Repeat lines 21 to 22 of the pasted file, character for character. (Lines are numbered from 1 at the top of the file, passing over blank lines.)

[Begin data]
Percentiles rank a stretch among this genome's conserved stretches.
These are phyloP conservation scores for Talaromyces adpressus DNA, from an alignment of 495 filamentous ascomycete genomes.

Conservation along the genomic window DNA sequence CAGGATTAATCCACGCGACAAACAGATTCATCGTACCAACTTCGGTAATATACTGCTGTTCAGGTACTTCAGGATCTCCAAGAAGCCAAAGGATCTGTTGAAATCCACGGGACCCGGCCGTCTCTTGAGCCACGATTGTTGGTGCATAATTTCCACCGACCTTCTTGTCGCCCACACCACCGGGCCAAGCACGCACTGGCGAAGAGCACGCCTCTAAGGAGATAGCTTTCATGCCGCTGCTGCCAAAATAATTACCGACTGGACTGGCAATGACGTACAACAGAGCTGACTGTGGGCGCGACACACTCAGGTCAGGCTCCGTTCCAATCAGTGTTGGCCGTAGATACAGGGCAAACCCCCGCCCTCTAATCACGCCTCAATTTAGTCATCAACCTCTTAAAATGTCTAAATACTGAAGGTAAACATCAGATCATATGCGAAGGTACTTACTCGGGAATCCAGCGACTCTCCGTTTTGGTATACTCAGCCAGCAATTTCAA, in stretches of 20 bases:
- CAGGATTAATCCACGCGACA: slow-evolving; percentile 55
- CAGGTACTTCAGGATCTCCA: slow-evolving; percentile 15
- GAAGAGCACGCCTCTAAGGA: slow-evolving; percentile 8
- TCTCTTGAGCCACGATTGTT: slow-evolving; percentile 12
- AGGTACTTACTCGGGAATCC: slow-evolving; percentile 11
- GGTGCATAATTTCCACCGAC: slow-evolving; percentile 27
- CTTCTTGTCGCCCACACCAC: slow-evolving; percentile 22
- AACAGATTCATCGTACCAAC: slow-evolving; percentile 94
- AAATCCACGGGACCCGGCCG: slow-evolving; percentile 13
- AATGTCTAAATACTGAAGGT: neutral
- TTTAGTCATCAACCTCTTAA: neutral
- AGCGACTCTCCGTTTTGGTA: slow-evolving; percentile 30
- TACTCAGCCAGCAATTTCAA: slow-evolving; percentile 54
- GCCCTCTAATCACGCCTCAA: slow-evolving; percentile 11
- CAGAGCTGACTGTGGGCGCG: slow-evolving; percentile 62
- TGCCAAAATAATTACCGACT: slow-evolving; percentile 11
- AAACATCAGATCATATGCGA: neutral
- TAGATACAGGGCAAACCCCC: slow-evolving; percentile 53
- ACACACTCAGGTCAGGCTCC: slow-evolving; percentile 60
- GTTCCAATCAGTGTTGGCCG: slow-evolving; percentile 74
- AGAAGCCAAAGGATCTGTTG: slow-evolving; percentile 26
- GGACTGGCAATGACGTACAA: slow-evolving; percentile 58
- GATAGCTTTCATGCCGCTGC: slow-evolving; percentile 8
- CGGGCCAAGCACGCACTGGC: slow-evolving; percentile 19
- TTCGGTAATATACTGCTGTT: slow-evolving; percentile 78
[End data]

- TAGATACAGGGCAAACCCCC: slow-evolving; percentile 53
- ACACACTCAGGTCAGGCTCC: slow-evolving; percentile 60